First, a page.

The anchorman on BBC News Day that morning asked specific questions about the way that the virus treats its victims, particularly the very slim chance of survival, usually put as between 25 percent and 90 percent of the patients do not survive the Ebola virus. The response of the MSF health personnel in Guinea implied that that figure of very poor chance of survival may not be true, of course provided the virus human carrier is given the proper medical treatments.
Treatment indeed increases the chances of survival of Ebola patients, and more than 50 percent of patients survive with hydration and provision of proper nutrients to the patients, things which the patients lose significantly when the virus mutates in the human body, the MSF health personnel told BBC News DAY from Guinea.
Family members and funeral attendants of victims must be looked after because these relatives and sympathizers can be potential carriers. For instance, the MSF health personnel even went further to note that in Guinea the first contact person and family were identified, and efforts are underway for all those who had come in contact with them to be traced, something which he asserted is a must. Another point from that BBC News Day which is worth noting is that the World Health Organization (WHO) is emphatically definite about the time, that it will take up to four months for spread of the Ebola virus to be contained in Guinea, because it had spread widely in some areas in the country, and people who had come in contact with victims in the areas must be traced. One may listen to BBC podcast of the BBC News Day online. (For more, Google BBC or go the BBC website on the internet.)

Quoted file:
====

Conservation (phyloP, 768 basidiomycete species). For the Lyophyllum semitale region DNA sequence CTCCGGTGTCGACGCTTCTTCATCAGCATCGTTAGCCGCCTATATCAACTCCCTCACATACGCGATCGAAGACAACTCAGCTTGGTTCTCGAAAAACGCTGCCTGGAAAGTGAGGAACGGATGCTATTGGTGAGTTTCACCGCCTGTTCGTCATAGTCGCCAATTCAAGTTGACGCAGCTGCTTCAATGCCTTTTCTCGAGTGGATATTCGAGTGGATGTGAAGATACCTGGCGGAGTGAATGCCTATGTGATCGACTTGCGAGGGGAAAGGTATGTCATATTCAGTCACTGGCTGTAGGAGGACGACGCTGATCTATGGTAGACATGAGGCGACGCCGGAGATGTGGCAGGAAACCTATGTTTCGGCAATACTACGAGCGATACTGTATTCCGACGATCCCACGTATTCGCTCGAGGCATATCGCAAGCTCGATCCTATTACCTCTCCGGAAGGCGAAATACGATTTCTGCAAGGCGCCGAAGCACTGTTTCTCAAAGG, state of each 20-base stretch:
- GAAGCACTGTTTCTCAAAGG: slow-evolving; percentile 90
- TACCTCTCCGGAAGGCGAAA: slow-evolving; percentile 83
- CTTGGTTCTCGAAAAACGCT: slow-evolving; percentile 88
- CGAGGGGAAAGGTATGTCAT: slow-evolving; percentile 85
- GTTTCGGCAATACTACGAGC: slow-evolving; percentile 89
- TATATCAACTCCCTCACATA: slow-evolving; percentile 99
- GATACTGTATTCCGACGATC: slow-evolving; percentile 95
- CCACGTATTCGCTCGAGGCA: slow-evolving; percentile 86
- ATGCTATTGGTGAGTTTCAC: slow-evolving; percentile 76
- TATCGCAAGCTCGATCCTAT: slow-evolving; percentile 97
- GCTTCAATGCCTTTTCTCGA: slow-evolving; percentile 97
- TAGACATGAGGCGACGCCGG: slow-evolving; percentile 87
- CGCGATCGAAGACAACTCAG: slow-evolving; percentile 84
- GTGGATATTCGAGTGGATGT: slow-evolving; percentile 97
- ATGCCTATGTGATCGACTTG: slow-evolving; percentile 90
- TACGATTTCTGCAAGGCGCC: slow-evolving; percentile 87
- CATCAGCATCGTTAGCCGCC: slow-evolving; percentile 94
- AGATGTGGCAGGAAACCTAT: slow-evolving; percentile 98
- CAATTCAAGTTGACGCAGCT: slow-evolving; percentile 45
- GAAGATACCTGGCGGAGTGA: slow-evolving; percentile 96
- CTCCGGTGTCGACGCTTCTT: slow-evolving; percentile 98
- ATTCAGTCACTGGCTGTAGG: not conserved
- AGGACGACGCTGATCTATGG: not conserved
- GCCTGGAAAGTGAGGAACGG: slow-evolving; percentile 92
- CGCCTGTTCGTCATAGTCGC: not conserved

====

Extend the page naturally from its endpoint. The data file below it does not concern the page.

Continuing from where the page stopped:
The New York Time, another foreign media, reporting online the Ebola virus outbreak in Guinea and transmission from Guinea to Liberia, sheds much needed light in the face of myths and unfounded rumors reported in the U.S. press over the Ebola virus, an article which, though for the American public, is good for informing the Liberian public to debunk similar myths and rumors being circulated here. (For more, Google Search to read the full opinion article: New York Time “Ebola Virus: A Grim, African Reality”, by David Quammen, April 9, 2014).
Meanwhile, the Government of Liberia has put in place the infrastructure to manage control of the spread of the virus, mainly with a robust information dissemination regime. GoL started the “Ebola Half Hour” on local radio stations last week. The Ebola Half Hour radio broadcast comes on after the daily Ministry of Health and Social Welfare (MH&SW) and stakeholders meeting.
In the same week, MH&SW informed the public that the United States Defense Department was slated to open two laboratories, main lab to be opened at the Liberia Institute of Bio-medical Research (LIBR) in Margibi County, and a mobile lab in Foya, Lofa County, a town in northern Liberia on the border with Sierra Leone and Guinea.
Thus, though there is no vaccine or cure for the Ebola virus, there are proper treatments for the Ebola hemorrhagic fever which is being facilitated by a more or less robust Public Health management system.